Historically Speaking

Making sense of it all!

Posts Tagged ‘1938’

More Fun Than A Barrel Of Monkeys

Posted by Admin on January 5, 2011

It’s hard to imagine how the expression “more fun than a barrel of monkeys” came about, however it seems to have been a cause of great amusement over the generations. 

In the Milwaukee Journal of July 27, 1938 the newspaper ran an article entitled, “Zoo Curator To Live On Island With 50 Monkeys For Medical Experiments.”  The headline sounded outrageous and in keeping with the headline, Steven M. Spencer wrote:

If anything is “more fun than a barrel of monkeys” it must be a whole island of monkeys with a few apes thrown in for good measure.  And if anyone is capable of raising monkeys and apes on an island and deriving amusement and useful knowledge therefrom, it would be Primatologist Michael I. Tomilin, whose gruff and dour Russian exterior masks a rich fund of wit and an unusual aptitude for scientific “monkey business.”

In 1913,  French mathematician Émile Borel — whose speciality at that time was hyperbolic geometry and special relativity — used monkeys as central characters in his research, “Mécanique Statistique et Irréversibilité.”

Concevons qu’on ait dressé un million de singes à frapper au hasard sur les touches d’une machine à écrire … [translation: Let us imagine a million monkeys typing haphazardly on typewriters …”

It was the predecessor of the infinite monkey theorem that believes that a monkey hitting keys at random on a typewriter keyboard for an infinite amount of time will likely write something worth reading.  Of course, the idea of a million monkeys sitting behind typewriters and working diligently at creating literary works is, in itself, a funny concept.

But getting back to the saying, more fun than a barrel of monkeys, the Los Angeles Times carried a news article on February 18, 1896 entitled, “At The Play House” that reported:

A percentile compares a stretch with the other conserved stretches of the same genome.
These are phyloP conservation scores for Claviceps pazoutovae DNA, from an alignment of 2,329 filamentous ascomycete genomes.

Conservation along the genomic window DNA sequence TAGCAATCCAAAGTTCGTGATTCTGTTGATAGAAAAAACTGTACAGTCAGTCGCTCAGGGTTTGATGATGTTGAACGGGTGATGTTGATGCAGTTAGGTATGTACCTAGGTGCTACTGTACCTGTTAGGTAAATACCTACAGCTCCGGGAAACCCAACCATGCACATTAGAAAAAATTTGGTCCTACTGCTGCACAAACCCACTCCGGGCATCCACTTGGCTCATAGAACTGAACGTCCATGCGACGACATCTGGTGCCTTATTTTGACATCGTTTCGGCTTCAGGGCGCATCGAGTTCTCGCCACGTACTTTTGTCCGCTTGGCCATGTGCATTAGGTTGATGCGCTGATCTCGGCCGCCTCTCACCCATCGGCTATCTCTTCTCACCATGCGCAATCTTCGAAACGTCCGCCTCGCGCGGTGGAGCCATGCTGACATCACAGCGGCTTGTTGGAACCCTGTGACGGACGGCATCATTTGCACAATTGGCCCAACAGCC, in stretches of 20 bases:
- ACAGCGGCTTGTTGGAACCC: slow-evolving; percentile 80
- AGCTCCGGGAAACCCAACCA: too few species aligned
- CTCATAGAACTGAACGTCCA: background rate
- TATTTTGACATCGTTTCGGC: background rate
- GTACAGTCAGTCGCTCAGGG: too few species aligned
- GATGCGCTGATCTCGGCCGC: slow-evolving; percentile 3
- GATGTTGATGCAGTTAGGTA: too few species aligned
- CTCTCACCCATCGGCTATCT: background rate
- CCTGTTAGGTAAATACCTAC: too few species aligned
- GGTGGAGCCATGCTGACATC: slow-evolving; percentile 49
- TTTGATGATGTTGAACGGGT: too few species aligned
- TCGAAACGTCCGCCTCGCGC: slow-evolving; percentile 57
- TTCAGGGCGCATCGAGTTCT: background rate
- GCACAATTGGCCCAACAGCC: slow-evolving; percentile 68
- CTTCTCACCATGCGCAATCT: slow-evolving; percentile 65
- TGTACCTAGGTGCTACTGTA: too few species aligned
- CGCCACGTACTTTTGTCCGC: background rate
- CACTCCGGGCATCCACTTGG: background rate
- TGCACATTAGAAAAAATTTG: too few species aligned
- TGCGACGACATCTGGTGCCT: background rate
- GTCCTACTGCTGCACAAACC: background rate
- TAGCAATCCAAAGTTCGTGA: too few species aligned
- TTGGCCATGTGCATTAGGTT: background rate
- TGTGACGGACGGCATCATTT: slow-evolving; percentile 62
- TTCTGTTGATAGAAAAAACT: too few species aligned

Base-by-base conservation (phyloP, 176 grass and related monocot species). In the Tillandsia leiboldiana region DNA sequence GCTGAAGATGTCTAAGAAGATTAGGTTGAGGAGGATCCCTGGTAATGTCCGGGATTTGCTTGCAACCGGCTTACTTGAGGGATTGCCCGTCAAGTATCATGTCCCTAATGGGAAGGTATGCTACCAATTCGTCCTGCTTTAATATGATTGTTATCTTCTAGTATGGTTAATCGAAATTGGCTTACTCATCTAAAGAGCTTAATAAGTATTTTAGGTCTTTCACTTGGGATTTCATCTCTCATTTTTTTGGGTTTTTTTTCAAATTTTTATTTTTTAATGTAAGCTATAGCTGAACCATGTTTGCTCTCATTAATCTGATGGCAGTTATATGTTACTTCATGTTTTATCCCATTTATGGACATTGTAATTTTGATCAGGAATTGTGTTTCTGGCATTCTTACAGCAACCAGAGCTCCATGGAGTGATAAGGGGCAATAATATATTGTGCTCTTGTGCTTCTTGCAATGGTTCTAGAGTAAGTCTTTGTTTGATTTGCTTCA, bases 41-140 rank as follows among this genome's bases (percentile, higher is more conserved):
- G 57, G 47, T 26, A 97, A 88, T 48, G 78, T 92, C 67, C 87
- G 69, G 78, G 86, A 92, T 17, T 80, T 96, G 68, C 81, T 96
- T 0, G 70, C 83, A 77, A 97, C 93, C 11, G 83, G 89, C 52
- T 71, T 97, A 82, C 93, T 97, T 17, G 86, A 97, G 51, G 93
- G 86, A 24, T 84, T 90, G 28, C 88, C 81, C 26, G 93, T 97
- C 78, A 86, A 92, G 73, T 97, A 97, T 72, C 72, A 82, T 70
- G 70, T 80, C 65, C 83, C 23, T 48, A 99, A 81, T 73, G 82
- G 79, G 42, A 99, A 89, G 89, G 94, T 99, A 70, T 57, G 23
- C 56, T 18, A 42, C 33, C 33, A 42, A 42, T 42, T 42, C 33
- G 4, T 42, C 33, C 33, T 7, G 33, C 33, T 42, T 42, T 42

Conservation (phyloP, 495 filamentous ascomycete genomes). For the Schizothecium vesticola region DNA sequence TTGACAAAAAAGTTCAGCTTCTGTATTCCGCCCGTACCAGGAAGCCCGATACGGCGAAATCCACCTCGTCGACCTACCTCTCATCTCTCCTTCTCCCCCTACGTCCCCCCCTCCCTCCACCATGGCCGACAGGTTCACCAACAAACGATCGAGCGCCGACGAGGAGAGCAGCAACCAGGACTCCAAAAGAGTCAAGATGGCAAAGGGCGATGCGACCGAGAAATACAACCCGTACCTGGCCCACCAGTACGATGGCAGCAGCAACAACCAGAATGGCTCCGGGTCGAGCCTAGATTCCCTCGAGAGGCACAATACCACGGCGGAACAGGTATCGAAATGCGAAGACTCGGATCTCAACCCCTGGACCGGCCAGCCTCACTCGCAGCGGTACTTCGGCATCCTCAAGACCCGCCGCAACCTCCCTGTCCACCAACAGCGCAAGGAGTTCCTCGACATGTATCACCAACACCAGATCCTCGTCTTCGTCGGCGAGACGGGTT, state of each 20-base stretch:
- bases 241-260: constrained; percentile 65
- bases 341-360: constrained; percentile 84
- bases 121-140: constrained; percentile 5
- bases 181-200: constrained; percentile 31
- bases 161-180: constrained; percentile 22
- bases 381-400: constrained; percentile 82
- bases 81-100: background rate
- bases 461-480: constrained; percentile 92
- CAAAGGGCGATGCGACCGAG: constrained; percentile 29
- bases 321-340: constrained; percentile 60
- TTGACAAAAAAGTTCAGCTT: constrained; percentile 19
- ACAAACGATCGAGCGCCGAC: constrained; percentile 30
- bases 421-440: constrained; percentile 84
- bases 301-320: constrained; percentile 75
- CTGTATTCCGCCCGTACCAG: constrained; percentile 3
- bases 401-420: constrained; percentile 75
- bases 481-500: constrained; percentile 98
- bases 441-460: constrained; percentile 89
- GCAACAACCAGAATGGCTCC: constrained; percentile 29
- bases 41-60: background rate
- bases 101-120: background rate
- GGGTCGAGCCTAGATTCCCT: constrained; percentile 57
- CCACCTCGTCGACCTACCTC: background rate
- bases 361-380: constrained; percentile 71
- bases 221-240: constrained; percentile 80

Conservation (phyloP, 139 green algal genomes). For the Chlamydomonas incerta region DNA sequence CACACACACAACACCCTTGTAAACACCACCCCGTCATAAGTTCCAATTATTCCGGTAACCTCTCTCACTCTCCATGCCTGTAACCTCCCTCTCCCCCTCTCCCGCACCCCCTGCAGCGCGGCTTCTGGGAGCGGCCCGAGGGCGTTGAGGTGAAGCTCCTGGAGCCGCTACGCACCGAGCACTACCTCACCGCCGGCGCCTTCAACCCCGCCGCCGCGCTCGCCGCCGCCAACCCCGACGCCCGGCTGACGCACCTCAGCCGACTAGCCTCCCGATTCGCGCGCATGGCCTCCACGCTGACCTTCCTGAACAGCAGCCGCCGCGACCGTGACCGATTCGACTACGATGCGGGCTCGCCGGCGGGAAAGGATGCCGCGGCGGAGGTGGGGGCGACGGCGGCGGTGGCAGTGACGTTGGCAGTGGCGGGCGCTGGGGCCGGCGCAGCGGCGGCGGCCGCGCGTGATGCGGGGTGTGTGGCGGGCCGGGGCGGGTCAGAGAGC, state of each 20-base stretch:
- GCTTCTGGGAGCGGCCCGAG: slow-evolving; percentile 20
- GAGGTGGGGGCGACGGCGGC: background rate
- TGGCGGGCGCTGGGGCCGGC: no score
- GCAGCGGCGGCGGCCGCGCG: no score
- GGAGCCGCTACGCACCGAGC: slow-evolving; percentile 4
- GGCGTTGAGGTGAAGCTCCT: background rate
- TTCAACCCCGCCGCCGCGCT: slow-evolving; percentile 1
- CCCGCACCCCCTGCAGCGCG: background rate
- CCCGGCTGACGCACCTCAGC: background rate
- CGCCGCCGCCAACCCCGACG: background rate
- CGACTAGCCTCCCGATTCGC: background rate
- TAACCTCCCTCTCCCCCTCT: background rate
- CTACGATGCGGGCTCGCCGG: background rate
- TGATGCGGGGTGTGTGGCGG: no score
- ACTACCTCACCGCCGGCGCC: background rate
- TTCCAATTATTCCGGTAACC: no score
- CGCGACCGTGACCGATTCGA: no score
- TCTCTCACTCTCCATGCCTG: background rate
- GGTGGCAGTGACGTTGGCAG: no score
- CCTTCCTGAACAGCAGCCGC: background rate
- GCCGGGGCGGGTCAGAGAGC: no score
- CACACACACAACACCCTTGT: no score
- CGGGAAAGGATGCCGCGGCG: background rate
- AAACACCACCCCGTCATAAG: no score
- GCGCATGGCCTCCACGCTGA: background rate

… the merry little dwarf, is as funny as a barrel of monkeys when he does nothing but walk around the stage …

Just a few months earlier, the Chicago Daily Tribune ran a story on September 28, 1895 about the Republican Convention in Syracuse, New York that stated that the affair was “more fun than a barrel of monkeys.”

And a year before that, on July 15, 1894, the same newspaper ran an article entitled, “Why They Love Cats” with “heart tales from the owners of ugly and pretty felines.”  In one story, readers were treated to this passage:

He rides every dog dat comes along dat is big enough to carry him but he never goes more dan a block. Den he comes back a his chops and like he had really enjoyed himself.  We has more fun wid dis eat dan a barrel of monkeys.

The saying, based on that story alone, was obviously used by people from different class distinctions.  And the ease with which the saying was used in the story indicates that it was part of every day speech among people of different social classes.

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Weasel Out

Posted by Admin on September 9, 2010

This is an American colloquialism from the early years of the 1900s.

The Daytona Beach Morning Journal reported on July 27, 1973 that then-Ambassador Daniel P. Moynihan sent a cable to the U.S. State Department threatening to resign.  In part, Mr. Moynihan wrote:

I quite understand that it might appear that we are off our rocker out here, but it comes down to a simple matter of good faith.  The trust account agreement of May 1966 … states that nonexpendable property shall be transferred to the Government of India when no longer required for the support of the U.S. assistance program.  We might have tried to weasel out, but you will need another Ambassador for such work.  The U.S. keeps its word.

Nearly 20 years earlier, on May 19, 1955, The Spokesman Review out of Spokane, WA headlined an article reporting on the dissent within President Eisenhower’s administration with regards to minimum wage proposals.  The headline boldly proclaimed:  “Extending Wage Floor Is Urged: Solon sees Effort to ‘Weasel Out’ of Proposal.”

A decade before that the St. Petersburg Times reported on February 13, 1944 that:

There is no tendency here to even think about any peace that would let Japan weasel out of complete occupation by Allied troops.

The Los Angeles Times published an article on February 16, 1938 entitled “Farmers of Pacific Coast Organize to Defend Rights” where the staff reporter wrote:

Rathburne said the board had tried to “weasel out of a tight situation and to play politics” including Postal employees in the Northwest and in Boston, Kansas City, Indianapolis and Jacksonville from the election.

While there appears to be good reason to believe that the phrase was used in the mid-1920s, since it was used with ease by print journalists in the 30s with the expectation that readers would know what was meant by the phrase .  Still,  the earliest published use of the phrase “weasel out” is from 1938.

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